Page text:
Looking to make sense of markets and money? TD Ameritrade trading and investing professionals review their favorite financial books.
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Media Consumption in 2021: There is no such thing, and every platform has a goal. Social media allows you to stay in touch with your friends: share a laugh, post a meme, and, if you have to, chat politics. You can even learn how to bake a cake by watching one of these 30-second how-to videos.
But if you want to learn more about money and investing, consider going back to the old school and opening a book. The problem is, there are hundreds, if not thousands of investment books to choose from. With the help of some of the trading and investing professionals at TD Ameritrade, we’ve narrowed down the list.
We’ll start with JJ Kinahan, Chief Market Strategist. But before we begin, here is an options trading book by Kinahan himself: Essential option strategies. The first 120 pages contain general market information for anyone new to the market. From there, it’s all about starting with option strategies – from the grassroots through – in clear, easy-to-understand language.
Ready for more?
JJ Kinahan, Chief Market Strategist
The psychology of money -Morgan Housel
Through the 19 short stories in the book, Housel helps readers understand that financial decisions and personal money management are not so much about what you know as your behavior.
âI gave the book to my kids for Christmas,â Kinahan said.
Connie Hill and Barb Armstrong, education coaches
Hill and Armstrong each recommended two books, and they turned out to be the same two (brilliant minds?). Together, these two books form the foundation of technical analysis, the blend of art and science that seeks predictive power in prices and chart patterns.
Technical analysis of financial markets – John J. Murphy
Japanese candlestick mapping techniques – Steve nison
Murphy’s book is considered a one-stop-shop that includes everything a novice chartist might need to understand about technical analysis philosophy, Dow theory, chart patterns, indicators, volume, etc. .
And then there’s Nison’s book, which introduced Western audiences to the ancient art of candlestick mapping. Did you know that candlesticks were used in the 1600s and 1700s by Japanese rice traders?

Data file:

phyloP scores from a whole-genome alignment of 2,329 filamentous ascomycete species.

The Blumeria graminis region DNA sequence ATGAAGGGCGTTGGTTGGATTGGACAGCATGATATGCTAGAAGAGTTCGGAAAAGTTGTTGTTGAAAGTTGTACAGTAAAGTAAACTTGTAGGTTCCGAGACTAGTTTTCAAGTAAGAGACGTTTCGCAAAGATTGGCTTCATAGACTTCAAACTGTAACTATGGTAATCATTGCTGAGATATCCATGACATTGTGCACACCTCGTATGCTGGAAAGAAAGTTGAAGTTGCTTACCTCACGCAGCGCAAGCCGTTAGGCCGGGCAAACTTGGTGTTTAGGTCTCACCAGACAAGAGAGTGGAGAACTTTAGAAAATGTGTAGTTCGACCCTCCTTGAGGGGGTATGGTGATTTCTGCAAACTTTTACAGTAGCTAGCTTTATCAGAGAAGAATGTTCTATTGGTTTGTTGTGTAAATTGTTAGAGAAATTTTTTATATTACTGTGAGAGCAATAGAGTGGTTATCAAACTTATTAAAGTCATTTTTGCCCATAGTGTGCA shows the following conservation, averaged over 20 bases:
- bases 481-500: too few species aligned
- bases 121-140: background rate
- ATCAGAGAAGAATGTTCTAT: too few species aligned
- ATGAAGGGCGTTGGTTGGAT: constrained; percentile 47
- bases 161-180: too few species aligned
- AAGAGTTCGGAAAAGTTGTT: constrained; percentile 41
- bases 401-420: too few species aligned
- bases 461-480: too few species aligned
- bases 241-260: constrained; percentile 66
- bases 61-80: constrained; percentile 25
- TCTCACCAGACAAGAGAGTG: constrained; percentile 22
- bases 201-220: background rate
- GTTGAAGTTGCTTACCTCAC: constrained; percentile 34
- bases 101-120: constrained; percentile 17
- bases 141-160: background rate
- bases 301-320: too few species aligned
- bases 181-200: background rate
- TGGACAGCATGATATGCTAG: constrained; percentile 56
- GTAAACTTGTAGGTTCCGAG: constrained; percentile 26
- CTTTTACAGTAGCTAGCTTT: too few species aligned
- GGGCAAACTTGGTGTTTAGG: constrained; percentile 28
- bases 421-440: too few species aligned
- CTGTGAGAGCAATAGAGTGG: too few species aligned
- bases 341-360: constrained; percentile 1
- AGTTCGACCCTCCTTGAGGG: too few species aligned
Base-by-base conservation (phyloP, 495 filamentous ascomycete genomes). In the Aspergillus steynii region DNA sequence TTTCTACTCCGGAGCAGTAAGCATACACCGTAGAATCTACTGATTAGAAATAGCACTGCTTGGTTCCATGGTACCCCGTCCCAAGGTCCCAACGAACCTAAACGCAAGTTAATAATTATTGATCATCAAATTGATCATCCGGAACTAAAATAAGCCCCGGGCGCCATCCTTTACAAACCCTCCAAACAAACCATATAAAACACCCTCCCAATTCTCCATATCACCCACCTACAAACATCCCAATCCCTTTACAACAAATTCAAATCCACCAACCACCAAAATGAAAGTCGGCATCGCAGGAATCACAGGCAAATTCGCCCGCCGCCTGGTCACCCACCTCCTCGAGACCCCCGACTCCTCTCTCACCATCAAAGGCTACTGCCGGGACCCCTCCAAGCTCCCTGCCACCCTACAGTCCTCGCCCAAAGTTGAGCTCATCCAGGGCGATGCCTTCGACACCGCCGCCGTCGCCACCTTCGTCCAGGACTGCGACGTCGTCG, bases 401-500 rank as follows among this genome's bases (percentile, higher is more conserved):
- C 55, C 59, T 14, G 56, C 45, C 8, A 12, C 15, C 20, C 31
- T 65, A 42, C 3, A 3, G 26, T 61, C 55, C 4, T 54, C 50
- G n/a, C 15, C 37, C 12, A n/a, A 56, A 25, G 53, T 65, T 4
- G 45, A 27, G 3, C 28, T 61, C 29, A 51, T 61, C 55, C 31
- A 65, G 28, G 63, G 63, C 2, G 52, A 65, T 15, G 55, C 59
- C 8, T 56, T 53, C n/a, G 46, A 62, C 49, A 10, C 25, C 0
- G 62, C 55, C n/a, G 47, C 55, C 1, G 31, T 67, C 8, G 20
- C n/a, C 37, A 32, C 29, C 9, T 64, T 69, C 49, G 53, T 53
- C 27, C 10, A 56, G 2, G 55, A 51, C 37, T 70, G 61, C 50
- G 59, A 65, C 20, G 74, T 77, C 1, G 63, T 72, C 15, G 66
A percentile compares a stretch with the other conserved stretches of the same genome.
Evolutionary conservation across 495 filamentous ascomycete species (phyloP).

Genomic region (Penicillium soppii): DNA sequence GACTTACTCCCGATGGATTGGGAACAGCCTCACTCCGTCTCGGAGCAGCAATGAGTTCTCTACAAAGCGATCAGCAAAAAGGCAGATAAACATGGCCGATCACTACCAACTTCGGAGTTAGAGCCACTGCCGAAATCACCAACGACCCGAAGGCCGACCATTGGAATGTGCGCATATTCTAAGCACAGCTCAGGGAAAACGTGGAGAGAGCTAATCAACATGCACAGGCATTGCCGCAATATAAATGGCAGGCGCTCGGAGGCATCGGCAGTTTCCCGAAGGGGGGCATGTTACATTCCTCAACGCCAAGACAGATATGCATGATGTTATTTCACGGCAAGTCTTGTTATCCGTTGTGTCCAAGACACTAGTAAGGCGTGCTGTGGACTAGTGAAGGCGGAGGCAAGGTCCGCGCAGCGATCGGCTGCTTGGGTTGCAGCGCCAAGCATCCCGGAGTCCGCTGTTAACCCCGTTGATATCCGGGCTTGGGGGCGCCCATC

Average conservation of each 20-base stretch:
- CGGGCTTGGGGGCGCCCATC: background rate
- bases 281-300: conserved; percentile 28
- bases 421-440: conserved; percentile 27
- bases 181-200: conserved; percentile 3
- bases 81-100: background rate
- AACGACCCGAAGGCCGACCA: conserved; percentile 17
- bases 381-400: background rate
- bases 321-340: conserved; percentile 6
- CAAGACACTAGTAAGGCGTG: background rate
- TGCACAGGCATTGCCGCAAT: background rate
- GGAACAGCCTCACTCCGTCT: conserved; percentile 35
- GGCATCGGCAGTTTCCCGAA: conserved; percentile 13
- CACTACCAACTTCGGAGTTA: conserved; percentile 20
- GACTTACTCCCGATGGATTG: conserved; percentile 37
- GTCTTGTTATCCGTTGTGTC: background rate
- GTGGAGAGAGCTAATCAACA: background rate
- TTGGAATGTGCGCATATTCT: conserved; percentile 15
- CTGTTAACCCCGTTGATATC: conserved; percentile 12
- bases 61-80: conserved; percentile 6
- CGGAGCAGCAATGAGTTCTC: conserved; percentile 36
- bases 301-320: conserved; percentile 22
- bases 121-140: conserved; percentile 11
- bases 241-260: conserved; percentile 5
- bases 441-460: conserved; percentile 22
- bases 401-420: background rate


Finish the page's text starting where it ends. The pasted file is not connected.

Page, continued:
For active investors who want to dig deeper into charting, the book offers a comprehensive overview of the unique information that candlestick charts can offer compared to bar and line charts. Nison exposes everything in great detail with a lot of images. Learn and see the impact of doji stars, bullish engulfing candles, hammerheads, shooting stars, and dozens of other patterns.
Viraj Desai, Senior Director, Portfolio Construction, TD Ameritrade Investment Management, LLC
Principles – Ray Dalio
This book offers a first-person testimony from one of the greatest investors and entrepreneurs of our time, Bridgewater Associates founder Ray Dalio. He sets out the principles of his investment philosophy which he has developed during his 40-year career.
âA great introduction to developing the right mindset to create, socialize and challenge your ideas, as an investor, manager and as an individual,â Desai explained.
Ken Rose, educational coach
Warren Buffett and the Interpretation of Financial Statements – David Clark and Mary Buffett
Buffett, the so-called âOracle of Omaha,â is considered one of the most successful investors of all time, and this easy-to-read book outlines the key metrics he uses to determine value.
âYou do NOT need a business background to understand the book. It’s short, sweet and simple, âsaid Rose.
John McNichol, educational coach
Against the gods: the remarkable story of risk – Peter L. Bernstein
This 1996 book came out in the midst of another long period of the bull market, which culminated with the dot-com bubble that burst a few years later. The overall message is timeless: the assessment of probability and risk is (or should be) inherent in all decision-making. Like a Washington post Review said in 1998, “This is a comprehensive story of man’s efforts to understand risk and probability, from ancient gamblers in Greece to modern chaos theory.”
Pat Mullaly, educational coach
The most important thing: common sense for the savvy investor – Howard Marks
For our last book suggestion, we picked one that, in Mullaly’s words, “is less often on the picklists, but worth reading.” It is written by President and Co-Founder of Oaktree Capital, Howard Marks. Like Buffett and Dalio, Marks came to prominence for his client notes, who frequently explored his investment philosophy and acumen.
The book delves deep into its clients’ notes and turns them into a series of essays on topics such as risk, opportunity, investing against the grain and so-called ‘second-level thinking’. .
The result on the trading and investment books
This list is far from being exhaustive. Again, there are thousands of books on investing. Honorable mentions and eternal favorites among all traders include Market assistants by Jack Schwager (a collection of stories about trade legends), Think, fast and slow by Daniel Kahneman (an overview of behavioral economics), and Memories of a stock market trader by Edwin LefÃ¨vre (largely inspired by the life of legendary speculator Jesse Livermore).
But books are only one component of a comprehensive financial education. Whatever your interests or investment goals, there is something for everyone: articles, videos, webcasts, immersive study programs, and more, available free to TD Ameritrade clients.